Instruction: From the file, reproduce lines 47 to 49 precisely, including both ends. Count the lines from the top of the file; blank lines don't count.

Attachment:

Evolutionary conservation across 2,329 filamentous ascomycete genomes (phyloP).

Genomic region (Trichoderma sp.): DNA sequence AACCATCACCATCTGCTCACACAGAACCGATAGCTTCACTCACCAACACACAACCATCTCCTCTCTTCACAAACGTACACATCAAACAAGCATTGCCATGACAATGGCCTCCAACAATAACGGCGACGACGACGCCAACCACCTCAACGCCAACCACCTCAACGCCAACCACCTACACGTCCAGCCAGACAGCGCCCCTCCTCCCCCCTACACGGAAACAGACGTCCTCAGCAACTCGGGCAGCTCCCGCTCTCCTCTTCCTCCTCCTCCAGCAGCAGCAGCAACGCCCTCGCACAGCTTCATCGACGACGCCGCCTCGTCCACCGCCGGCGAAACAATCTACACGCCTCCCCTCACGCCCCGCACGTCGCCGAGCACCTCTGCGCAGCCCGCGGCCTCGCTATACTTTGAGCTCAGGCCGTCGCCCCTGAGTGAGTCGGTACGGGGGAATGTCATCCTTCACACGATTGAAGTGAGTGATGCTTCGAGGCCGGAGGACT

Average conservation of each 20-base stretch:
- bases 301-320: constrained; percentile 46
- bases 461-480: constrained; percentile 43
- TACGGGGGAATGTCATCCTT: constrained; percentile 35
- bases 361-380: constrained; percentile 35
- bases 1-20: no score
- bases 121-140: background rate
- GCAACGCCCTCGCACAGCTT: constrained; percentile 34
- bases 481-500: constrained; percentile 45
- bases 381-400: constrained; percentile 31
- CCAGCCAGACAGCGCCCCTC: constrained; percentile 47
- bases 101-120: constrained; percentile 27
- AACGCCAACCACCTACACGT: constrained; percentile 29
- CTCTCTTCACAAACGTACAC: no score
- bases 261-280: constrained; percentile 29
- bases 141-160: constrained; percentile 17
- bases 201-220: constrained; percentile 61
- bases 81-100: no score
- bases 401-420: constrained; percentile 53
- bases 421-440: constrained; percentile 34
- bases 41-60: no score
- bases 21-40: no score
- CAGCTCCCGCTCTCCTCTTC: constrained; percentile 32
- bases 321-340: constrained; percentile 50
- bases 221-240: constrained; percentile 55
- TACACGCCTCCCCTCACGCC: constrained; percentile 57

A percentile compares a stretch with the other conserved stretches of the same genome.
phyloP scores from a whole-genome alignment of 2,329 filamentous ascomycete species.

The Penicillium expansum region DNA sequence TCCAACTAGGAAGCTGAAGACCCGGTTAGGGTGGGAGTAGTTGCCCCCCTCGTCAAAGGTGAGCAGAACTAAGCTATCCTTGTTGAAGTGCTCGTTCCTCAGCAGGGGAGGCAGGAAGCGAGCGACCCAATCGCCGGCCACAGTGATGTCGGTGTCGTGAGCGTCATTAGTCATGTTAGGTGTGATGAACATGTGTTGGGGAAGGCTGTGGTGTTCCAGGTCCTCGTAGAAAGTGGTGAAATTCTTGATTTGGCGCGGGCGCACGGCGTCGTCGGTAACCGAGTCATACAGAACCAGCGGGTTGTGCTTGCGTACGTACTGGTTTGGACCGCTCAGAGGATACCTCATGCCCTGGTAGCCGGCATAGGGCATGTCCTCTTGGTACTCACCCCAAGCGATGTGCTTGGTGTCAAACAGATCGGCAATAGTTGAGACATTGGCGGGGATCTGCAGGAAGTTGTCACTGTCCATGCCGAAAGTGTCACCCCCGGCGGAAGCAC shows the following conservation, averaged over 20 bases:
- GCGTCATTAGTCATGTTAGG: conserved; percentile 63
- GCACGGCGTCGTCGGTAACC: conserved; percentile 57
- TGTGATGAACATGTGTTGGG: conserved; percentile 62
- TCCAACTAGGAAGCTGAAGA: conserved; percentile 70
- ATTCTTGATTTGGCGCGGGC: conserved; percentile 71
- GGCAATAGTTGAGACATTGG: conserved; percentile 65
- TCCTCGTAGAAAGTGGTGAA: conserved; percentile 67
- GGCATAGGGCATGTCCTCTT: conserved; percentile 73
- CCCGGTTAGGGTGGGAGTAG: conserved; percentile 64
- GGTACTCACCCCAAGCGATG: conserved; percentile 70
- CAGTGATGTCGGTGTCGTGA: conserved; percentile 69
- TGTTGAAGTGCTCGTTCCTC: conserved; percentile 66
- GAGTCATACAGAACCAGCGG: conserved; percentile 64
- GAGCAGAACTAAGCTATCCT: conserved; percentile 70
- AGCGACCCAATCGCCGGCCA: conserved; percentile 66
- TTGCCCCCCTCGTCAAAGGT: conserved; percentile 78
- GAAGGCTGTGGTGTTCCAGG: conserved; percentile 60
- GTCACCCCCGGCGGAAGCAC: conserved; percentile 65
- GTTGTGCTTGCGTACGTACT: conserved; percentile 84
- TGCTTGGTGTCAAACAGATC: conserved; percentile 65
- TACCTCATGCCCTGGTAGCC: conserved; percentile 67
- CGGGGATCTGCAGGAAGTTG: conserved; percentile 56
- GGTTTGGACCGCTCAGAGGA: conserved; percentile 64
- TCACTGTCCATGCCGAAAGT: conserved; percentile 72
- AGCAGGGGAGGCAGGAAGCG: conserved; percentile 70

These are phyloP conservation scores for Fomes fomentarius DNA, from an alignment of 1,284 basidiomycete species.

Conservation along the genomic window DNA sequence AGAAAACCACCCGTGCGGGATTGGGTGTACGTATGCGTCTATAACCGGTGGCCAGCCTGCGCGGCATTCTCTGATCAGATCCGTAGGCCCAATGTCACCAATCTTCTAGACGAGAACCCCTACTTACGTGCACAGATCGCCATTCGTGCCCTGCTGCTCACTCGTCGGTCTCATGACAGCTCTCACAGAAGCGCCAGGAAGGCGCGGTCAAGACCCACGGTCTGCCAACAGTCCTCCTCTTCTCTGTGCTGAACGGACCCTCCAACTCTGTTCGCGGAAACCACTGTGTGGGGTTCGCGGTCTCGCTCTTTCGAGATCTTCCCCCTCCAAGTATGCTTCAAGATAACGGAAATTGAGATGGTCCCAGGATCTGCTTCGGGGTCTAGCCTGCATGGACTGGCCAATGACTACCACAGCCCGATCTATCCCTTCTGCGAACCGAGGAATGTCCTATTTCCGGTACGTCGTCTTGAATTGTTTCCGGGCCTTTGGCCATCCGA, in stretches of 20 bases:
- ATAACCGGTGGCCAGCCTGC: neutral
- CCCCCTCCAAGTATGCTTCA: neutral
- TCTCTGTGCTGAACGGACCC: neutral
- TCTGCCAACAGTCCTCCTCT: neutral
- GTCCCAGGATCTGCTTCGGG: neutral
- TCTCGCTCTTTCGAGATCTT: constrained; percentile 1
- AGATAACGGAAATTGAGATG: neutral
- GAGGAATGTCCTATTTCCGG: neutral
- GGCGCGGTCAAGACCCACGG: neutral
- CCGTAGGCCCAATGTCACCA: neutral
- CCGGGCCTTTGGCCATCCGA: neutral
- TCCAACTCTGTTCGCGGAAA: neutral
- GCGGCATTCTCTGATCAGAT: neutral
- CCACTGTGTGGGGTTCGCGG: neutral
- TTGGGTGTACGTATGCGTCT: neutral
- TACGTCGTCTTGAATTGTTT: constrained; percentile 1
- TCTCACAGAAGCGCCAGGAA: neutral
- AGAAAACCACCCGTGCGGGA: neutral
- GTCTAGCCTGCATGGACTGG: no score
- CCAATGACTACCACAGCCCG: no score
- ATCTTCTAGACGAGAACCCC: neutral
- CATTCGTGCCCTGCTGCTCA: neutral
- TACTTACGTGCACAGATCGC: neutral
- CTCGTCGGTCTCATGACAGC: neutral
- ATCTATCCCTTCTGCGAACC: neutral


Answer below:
- TTGCCCCCCTCGTCAAAGGT: conserved; percentile 78
- GAAGGCTGTGGTGTTCCAGG: conserved; percentile 60
- GTCACCCCCGGCGGAAGCAC: conserved; percentile 65